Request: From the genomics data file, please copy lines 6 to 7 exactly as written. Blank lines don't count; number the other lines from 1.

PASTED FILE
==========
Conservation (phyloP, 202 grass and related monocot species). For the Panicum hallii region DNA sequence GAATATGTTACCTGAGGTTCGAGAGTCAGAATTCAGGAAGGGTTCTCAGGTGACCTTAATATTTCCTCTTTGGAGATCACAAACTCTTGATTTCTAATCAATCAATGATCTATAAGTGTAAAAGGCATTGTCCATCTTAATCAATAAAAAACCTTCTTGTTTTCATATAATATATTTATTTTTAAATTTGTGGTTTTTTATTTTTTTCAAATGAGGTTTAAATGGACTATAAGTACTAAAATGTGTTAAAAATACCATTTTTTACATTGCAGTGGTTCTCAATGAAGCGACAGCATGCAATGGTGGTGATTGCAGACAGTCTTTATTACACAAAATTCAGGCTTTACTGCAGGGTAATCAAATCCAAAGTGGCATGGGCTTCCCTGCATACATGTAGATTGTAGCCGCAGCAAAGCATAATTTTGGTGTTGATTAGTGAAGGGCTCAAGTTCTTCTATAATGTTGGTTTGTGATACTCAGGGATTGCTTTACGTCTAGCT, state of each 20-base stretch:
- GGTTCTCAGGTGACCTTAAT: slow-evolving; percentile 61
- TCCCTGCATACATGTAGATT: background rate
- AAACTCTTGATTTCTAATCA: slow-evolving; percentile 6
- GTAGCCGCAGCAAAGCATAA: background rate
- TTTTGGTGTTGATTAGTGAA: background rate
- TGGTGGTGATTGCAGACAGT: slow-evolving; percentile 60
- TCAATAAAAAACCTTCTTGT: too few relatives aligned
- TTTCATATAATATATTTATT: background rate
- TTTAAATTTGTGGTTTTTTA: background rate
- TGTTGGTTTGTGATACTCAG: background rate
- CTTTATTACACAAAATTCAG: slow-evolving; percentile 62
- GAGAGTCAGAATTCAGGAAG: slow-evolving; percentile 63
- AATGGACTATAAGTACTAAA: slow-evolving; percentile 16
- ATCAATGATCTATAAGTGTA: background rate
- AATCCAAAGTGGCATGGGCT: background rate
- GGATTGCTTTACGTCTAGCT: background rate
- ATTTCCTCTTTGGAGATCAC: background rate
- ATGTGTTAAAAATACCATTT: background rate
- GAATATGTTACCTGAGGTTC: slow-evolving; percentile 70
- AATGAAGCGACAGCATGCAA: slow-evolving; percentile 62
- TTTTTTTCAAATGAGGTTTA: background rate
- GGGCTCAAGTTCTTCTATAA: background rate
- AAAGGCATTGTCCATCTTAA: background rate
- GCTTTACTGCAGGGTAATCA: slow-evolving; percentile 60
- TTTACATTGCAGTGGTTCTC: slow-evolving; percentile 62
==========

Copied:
- TTTTGGTGTTGATTAGTGAA: background rate
- TGGTGGTGATTGCAGACAGT: slow-evolving; percentile 60